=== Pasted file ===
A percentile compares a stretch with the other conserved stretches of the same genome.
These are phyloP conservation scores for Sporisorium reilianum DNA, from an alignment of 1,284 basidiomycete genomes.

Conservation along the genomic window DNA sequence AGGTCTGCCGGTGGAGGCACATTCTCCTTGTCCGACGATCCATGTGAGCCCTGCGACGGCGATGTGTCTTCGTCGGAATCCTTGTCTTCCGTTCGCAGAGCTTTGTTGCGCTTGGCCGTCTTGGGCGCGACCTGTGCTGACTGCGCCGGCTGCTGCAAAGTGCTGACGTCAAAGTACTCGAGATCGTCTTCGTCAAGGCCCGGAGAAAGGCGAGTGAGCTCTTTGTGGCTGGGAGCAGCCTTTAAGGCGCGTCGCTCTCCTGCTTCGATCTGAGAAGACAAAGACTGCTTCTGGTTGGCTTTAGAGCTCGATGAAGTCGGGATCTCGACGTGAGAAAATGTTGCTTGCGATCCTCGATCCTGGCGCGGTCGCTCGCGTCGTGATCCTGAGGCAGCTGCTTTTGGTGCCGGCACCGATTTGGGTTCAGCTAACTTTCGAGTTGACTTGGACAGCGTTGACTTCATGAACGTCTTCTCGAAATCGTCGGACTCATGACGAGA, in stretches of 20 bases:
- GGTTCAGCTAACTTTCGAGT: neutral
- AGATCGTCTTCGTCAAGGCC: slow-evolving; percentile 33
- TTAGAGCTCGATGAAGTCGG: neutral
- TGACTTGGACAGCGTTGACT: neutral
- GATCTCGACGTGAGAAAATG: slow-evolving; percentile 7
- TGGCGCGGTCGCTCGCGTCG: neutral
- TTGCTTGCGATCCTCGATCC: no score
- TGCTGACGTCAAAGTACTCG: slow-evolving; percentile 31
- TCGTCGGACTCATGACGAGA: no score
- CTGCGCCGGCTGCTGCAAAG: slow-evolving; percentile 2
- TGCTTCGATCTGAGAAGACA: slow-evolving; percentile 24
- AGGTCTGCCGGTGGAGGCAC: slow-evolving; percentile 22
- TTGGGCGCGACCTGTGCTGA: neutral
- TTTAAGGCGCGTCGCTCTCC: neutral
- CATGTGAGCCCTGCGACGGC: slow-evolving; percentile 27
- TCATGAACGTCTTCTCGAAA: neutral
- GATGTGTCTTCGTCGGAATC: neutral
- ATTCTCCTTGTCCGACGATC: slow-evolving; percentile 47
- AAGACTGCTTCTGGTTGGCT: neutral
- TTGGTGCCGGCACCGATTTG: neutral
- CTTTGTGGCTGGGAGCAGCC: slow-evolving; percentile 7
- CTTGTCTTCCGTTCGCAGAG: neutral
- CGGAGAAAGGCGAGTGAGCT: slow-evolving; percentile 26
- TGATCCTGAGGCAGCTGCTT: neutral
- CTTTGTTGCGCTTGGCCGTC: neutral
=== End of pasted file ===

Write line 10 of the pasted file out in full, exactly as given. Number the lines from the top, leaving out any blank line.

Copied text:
- TTGCTTGCGATCCTCGATCC: no score